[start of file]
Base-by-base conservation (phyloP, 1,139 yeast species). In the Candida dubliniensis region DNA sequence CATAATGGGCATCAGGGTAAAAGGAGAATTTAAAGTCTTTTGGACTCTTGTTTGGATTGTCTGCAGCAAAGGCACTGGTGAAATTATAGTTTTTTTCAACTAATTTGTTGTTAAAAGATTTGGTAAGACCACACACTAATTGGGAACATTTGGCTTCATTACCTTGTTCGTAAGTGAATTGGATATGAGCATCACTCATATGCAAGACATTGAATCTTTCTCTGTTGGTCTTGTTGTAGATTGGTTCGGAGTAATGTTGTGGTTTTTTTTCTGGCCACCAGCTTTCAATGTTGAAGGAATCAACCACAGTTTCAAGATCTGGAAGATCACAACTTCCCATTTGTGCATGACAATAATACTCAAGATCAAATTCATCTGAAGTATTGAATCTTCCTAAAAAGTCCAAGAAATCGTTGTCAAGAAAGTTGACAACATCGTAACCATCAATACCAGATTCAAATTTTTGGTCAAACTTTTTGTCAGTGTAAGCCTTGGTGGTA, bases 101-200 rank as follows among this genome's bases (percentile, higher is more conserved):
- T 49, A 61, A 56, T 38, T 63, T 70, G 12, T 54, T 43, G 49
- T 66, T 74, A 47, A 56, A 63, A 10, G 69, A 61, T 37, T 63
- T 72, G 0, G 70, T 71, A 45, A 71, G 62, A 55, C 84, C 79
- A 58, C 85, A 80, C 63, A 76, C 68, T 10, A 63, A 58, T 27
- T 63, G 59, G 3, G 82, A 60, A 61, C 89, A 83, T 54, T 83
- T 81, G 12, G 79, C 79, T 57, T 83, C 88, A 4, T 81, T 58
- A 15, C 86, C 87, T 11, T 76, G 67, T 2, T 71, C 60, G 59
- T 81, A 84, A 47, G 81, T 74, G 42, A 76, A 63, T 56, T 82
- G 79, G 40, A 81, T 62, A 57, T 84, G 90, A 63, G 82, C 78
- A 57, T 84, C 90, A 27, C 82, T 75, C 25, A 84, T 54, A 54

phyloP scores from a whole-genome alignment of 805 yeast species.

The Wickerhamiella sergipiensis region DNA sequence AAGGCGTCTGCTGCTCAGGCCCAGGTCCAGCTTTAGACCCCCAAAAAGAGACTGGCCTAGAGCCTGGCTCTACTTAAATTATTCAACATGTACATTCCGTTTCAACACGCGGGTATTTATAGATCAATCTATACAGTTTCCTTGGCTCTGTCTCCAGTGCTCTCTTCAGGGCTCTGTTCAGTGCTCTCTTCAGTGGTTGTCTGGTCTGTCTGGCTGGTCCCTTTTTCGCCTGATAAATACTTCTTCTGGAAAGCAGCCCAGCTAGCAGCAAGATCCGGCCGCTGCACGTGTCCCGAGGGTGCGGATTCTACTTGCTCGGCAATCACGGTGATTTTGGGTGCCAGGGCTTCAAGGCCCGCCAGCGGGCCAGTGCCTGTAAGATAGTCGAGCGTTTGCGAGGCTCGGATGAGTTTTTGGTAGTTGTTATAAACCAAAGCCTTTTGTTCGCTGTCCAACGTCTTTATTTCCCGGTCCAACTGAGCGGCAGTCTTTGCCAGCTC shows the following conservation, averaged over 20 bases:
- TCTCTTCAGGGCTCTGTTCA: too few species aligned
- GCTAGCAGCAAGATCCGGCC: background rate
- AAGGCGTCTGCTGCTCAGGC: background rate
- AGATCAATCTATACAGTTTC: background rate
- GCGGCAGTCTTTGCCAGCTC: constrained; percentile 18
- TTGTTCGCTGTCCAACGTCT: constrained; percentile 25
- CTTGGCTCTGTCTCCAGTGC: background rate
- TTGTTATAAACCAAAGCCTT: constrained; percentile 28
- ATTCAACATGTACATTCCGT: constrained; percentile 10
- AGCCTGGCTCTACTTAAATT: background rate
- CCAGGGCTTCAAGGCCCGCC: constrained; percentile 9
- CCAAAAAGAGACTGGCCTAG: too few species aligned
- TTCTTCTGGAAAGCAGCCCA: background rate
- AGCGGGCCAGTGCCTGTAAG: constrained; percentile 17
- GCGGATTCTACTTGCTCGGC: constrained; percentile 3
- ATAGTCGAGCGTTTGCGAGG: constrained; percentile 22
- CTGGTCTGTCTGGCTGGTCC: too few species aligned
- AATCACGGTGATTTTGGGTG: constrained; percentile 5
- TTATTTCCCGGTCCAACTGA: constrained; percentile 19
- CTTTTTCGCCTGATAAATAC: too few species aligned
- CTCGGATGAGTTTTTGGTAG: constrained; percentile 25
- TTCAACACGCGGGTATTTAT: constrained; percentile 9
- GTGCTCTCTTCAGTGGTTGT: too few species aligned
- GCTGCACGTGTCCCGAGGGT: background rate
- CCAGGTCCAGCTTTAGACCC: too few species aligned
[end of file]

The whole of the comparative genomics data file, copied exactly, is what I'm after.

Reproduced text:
Base-by-base conservation (phyloP, 1,139 yeast species). In the Candida dubliniensis region DNA sequence CATAATGGGCATCAGGGTAAAAGGAGAATTTAAAGTCTTTTGGACTCTTGTTTGGATTGTCTGCAGCAAAGGCACTGGTGAAATTATAGTTTTTTTCAACTAATTTGTTGTTAAAAGATTTGGTAAGACCACACACTAATTGGGAACATTTGGCTTCATTACCTTGTTCGTAAGTGAATTGGATATGAGCATCACTCATATGCAAGACATTGAATCTTTCTCTGTTGGTCTTGTTGTAGATTGGTTCGGAGTAATGTTGTGGTTTTTTTTCTGGCCACCAGCTTTCAATGTTGAAGGAATCAACCACAGTTTCAAGATCTGGAAGATCACAACTTCCCATTTGTGCATGACAATAATACTCAAGATCAAATTCATCTGAAGTATTGAATCTTCCTAAAAAGTCCAAGAAATCGTTGTCAAGAAAGTTGACAACATCGTAACCATCAATACCAGATTCAAATTTTTGGTCAAACTTTTTGTCAGTGTAAGCCTTGGTGGTA, bases 101-200 rank as follows among this genome's bases (percentile, higher is more conserved):
- T 49, A 61, A 56, T 38, T 63, T 70, G 12, T 54, T 43, G 49
- T 66, T 74, A 47, A 56, A 63, A 10, G 69, A 61, T 37, T 63
- T 72, G 0, G 70, T 71, A 45, A 71, G 62, A 55, C 84, C 79
- A 58, C 85, A 80, C 63, A 76, C 68, T 10, A 63, A 58, T 27
- T 63, G 59, G 3, G 82, A 60, A 61, C 89, A 83, T 54, T 83
- T 81, G 12, G 79, C 79, T 57, T 83, C 88, A 4, T 81, T 58
- A 15, C 86, C 87, T 11, T 76, G 67, T 2, T 71, C 60, G 59
- T 81, A 84, A 47, G 81, T 74, G 42, A 76, A 63, T 56, T 82
- G 79, G 40, A 81, T 62, A 57, T 84, G 90, A 63, G 82, C 78
- A 57, T 84, C 90, A 27, C 82, T 75, C 25, A 84, T 54, A 54

phyloP scores from a whole-genome alignment of 805 yeast species.

The Wickerhamiella sergipiensis region DNA sequence AAGGCGTCTGCTGCTCAGGCCCAGGTCCAGCTTTAGACCCCCAAAAAGAGACTGGCCTAGAGCCTGGCTCTACTTAAATTATTCAACATGTACATTCCGTTTCAACACGCGGGTATTTATAGATCAATCTATACAGTTTCCTTGGCTCTGTCTCCAGTGCTCTCTTCAGGGCTCTGTTCAGTGCTCTCTTCAGTGGTTGTCTGGTCTGTCTGGCTGGTCCCTTTTTCGCCTGATAAATACTTCTTCTGGAAAGCAGCCCAGCTAGCAGCAAGATCCGGCCGCTGCACGTGTCCCGAGGGTGCGGATTCTACTTGCTCGGCAATCACGGTGATTTTGGGTGCCAGGGCTTCAAGGCCCGCCAGCGGGCCAGTGCCTGTAAGATAGTCGAGCGTTTGCGAGGCTCGGATGAGTTTTTGGTAGTTGTTATAAACCAAAGCCTTTTGTTCGCTGTCCAACGTCTTTATTTCCCGGTCCAACTGAGCGGCAGTCTTTGCCAGCTC shows the following conservation, averaged over 20 bases:
- TCTCTTCAGGGCTCTGTTCA: too few species aligned
- GCTAGCAGCAAGATCCGGCC: background rate
- AAGGCGTCTGCTGCTCAGGC: background rate
- AGATCAATCTATACAGTTTC: background rate
- GCGGCAGTCTTTGCCAGCTC: constrained; percentile 18
- TTGTTCGCTGTCCAACGTCT: constrained; percentile 25
- CTTGGCTCTGTCTCCAGTGC: background rate
- TTGTTATAAACCAAAGCCTT: constrained; percentile 28
- ATTCAACATGTACATTCCGT: constrained; percentile 10
- AGCCTGGCTCTACTTAAATT: background rate
- CCAGGGCTTCAAGGCCCGCC: constrained; percentile 9
- CCAAAAAGAGACTGGCCTAG: too few species aligned
- TTCTTCTGGAAAGCAGCCCA: background rate
- AGCGGGCCAGTGCCTGTAAG: constrained; percentile 17
- GCGGATTCTACTTGCTCGGC: constrained; percentile 3
- ATAGTCGAGCGTTTGCGAGG: constrained; percentile 22
- CTGGTCTGTCTGGCTGGTCC: too few species aligned
- AATCACGGTGATTTTGGGTG: constrained; percentile 5
- TTATTTCCCGGTCCAACTGA: constrained; percentile 19
- CTTTTTCGCCTGATAAATAC: too few species aligned
- CTCGGATGAGTTTTTGGTAG: constrained; percentile 25
- TTCAACACGCGGGTATTTAT: constrained; percentile 9
- GTGCTCTCTTCAGTGGTTGT: too few species aligned
- GCTGCACGTGTCCCGAGGGT: background rate
- CCAGGTCCAGCTTTAGACCC: too few species aligned